REVIEW: ‘Beautiful People Will Ruin Your Life’ by The Wombats

The Wombats have certainly made some changes since their last album in 2015. Whilst the edgy album titles remain (this one being Beautiful People Will Ruin Your Life), the rock trio from Liverpool certainly succeeded in making an album which doesn’t “[punch] you in the face every time you listen to it” – pursuing a much more laid-back sound this time around.

Beautiful People Will Ruin Your Life sees The Wombat pursue a more laid-back sound, whilst maintaining the traditional and powerful kick from previous works. Photo: The Wombats.

Although, that is not to say that the band have completely ditched the rockier vibes heard on previous tracks like Moving to New York and Let’s Dance to Joy Division. They’re still present on the album – albeit in a slightly new and different (but interesting) way…

Take the opener, Cheetah Tongue, which slowly eases listeners into Beautiful People… with a gritty underlying guitar riff before dropping a loud, punchy drum beat. It’s stripped-back, yet still has that Wombats kick to it we’ve felt before.

That doesn’t stop with the following song, Lemon To A Knife Fight. As the lead single from the album, the group knew it had to offer a glimpse into what the ten-track record had in store. With anthemic vocals in the chorus on top of casual instrumentals, it perfectly balances the driving rock of the old with the chilled vibes of the new. It’s certainly the stand-out track from the album, so if you have to listen to one song from The Wombats, make it this one.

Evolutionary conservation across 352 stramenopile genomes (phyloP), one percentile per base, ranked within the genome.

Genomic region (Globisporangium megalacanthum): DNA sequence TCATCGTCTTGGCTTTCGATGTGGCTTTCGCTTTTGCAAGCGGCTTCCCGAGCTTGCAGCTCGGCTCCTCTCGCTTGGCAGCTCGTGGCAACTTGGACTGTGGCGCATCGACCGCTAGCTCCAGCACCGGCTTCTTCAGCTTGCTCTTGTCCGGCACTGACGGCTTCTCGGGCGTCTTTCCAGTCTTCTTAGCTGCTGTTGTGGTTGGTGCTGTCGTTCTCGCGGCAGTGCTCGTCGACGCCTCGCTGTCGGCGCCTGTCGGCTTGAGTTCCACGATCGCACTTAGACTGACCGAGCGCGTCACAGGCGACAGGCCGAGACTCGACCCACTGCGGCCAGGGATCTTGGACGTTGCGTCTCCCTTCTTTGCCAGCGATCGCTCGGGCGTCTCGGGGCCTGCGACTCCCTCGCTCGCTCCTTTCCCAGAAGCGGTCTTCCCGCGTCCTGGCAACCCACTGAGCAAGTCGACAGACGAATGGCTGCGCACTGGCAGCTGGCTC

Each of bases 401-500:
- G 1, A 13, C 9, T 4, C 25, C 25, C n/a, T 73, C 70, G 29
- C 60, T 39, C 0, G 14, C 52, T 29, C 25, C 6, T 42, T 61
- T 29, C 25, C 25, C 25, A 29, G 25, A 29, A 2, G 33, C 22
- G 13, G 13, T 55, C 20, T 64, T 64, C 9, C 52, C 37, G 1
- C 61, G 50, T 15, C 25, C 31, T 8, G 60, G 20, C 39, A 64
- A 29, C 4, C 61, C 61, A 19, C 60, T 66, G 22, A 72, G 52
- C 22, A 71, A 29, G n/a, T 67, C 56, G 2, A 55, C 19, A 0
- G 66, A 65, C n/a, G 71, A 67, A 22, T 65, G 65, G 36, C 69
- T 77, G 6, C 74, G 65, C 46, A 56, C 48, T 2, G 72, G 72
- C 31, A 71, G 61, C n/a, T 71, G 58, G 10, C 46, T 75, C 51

Then follows the third and final single from the album, Turn – a track with retreating guitar and drums that make it a song focussing more on Matthew Murphy’s vocals than an all-round dance hit. It strikes that perfect balance between full-on rock and a slower, phones-in-the-air type track – an interesting in-between.

Yet, it’s not just the singles where we see such a balance between slower and faster vibes. Over the course of the next seven tracks, we either see the punch come from pulsing drums and guitar (Black FlamingoDip You in Honey and Lethal Combination), or from Murph’s loud lyrics (Out of My Head). Such a switch between the two keeps each track fresh as we progress towards the end of the album.

With that being said, the change-up in style is apparent when one considers the tempo of the tracks. Far from the pace of A Guide to Love, Loss and Desperation, their latest release, Beautiful People Will Ruin Your Life plays with a more relaxed rhythm – some tracks hiding the change with colourful beats and melodies, others placing emphasis on it to create a calmer feel.

This leads us to the final track, I Don’t Know Why I Like You but I Do – a track which, for the most part, is in clear contrast to the first three. A simplistic drum beat (with the odd bit of flair here and there) and smooth guitar melodies slow things down for Murph, before a gritty guitar interlude refreshes the feel and makes it a perfect showcase of the two sides of the album.